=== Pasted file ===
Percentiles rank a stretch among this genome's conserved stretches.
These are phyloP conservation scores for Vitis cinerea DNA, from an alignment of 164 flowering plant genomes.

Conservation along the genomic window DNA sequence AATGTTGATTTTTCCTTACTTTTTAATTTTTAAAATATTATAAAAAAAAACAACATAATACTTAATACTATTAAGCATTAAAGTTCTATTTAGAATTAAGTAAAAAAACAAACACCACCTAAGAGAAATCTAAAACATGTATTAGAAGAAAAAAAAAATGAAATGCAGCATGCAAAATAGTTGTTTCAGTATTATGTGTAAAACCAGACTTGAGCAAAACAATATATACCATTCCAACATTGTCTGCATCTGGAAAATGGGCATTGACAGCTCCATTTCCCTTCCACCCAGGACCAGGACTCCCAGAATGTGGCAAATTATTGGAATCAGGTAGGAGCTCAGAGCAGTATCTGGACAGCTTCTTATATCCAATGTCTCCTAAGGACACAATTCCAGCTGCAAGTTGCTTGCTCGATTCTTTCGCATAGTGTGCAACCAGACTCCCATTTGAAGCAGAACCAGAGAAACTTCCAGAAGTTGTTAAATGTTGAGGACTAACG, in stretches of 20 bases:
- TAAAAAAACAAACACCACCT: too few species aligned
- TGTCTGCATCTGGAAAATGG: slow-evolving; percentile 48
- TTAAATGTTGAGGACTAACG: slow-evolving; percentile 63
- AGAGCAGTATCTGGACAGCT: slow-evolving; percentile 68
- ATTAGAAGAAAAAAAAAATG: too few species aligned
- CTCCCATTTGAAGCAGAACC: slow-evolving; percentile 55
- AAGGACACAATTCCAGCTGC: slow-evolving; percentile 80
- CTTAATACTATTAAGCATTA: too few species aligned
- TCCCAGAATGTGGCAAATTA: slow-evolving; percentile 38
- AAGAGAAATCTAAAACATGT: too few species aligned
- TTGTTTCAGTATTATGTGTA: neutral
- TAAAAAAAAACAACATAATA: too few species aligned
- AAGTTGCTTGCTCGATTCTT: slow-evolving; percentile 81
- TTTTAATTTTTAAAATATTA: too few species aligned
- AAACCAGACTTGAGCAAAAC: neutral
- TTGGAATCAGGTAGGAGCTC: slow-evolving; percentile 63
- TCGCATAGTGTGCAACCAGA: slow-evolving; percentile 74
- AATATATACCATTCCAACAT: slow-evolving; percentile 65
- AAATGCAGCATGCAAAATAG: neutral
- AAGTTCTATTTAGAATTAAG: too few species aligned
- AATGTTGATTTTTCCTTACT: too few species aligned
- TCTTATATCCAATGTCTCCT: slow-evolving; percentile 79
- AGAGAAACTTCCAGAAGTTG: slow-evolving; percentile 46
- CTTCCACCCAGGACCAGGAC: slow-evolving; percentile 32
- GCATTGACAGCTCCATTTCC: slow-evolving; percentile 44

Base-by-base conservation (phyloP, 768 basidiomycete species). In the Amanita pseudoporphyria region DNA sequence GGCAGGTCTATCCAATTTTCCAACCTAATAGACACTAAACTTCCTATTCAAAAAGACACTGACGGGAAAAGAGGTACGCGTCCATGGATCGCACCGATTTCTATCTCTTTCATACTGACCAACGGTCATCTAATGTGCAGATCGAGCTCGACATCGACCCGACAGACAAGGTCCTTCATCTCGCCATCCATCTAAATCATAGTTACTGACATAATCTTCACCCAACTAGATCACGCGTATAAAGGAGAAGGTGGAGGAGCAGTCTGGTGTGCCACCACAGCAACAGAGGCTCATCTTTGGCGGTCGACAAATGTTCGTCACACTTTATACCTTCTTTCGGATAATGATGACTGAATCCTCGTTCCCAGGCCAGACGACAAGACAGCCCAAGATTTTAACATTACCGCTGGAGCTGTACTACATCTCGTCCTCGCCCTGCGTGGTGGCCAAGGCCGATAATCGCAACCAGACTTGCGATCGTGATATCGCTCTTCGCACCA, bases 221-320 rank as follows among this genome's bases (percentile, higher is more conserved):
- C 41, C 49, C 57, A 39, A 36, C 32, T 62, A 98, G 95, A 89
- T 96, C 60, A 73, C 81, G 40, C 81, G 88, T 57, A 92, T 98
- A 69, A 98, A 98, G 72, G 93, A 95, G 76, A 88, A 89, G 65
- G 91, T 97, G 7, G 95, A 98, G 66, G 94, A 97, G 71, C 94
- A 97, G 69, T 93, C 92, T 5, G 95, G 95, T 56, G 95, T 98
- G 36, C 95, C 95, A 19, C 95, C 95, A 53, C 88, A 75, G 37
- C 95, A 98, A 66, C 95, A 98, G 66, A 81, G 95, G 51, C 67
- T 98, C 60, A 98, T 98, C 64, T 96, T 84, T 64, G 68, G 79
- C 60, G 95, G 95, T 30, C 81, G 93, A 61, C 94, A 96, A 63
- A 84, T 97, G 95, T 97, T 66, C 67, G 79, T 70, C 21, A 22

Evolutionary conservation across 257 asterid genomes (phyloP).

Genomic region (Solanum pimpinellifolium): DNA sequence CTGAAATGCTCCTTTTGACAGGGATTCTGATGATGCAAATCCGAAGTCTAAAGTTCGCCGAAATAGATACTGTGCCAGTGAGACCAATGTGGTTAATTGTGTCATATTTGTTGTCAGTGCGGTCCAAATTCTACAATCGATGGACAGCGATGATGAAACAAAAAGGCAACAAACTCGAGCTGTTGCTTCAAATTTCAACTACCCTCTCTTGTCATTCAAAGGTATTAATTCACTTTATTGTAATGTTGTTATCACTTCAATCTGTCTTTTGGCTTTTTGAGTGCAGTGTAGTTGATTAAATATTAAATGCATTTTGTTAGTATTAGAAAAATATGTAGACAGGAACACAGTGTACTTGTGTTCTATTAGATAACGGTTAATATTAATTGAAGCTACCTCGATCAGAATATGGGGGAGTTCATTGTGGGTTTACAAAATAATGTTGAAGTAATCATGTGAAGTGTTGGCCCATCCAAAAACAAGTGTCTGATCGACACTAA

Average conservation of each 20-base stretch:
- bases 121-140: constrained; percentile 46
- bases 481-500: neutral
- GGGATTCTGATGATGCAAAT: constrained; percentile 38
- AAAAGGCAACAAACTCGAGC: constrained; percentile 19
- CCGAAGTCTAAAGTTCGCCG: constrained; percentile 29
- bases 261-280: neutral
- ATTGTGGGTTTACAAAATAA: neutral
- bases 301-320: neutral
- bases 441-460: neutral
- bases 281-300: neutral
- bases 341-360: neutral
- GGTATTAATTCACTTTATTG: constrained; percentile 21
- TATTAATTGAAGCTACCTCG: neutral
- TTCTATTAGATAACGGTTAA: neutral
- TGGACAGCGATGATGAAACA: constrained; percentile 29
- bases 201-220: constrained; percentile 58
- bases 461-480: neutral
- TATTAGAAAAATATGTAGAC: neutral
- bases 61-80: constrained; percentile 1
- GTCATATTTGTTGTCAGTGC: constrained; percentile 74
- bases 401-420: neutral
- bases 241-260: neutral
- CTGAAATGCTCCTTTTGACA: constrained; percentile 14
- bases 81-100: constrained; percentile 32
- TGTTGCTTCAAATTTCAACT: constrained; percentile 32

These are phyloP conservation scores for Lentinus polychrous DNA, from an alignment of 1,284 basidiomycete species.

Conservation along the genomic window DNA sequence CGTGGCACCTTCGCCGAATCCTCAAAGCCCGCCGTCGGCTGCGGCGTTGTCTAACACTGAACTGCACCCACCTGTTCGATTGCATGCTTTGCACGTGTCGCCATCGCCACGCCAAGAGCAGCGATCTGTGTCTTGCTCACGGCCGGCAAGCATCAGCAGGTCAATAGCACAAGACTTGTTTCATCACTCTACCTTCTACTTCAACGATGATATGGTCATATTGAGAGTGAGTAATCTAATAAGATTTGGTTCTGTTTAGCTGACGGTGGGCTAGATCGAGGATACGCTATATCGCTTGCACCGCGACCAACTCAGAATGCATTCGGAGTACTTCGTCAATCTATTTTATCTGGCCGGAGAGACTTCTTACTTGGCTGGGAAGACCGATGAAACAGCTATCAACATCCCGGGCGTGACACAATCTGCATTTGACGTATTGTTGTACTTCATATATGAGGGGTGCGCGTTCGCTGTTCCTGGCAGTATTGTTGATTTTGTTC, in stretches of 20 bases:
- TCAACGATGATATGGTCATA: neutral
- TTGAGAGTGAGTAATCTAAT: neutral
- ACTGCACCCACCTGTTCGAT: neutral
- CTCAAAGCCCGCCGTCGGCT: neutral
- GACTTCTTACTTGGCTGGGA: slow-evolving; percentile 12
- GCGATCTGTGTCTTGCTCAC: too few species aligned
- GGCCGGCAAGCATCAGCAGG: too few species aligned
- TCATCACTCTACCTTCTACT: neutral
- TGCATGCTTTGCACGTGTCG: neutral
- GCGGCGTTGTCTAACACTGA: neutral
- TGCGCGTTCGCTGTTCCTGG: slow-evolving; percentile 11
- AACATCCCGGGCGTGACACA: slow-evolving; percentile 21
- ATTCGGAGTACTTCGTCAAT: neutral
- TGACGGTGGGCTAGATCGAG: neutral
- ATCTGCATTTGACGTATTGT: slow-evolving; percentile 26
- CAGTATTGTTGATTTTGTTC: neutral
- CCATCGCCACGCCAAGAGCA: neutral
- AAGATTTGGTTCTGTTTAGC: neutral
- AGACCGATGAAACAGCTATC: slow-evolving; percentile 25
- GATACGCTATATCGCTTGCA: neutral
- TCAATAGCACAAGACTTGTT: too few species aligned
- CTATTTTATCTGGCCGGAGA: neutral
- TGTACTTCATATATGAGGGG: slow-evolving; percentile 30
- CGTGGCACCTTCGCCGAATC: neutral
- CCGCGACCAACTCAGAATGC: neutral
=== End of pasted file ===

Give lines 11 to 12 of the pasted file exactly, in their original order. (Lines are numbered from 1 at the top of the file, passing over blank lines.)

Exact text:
- CTTAATACTATTAAGCATTA: too few species aligned
- TCCCAGAATGTGGCAAATTA: slow-evolving; percentile 38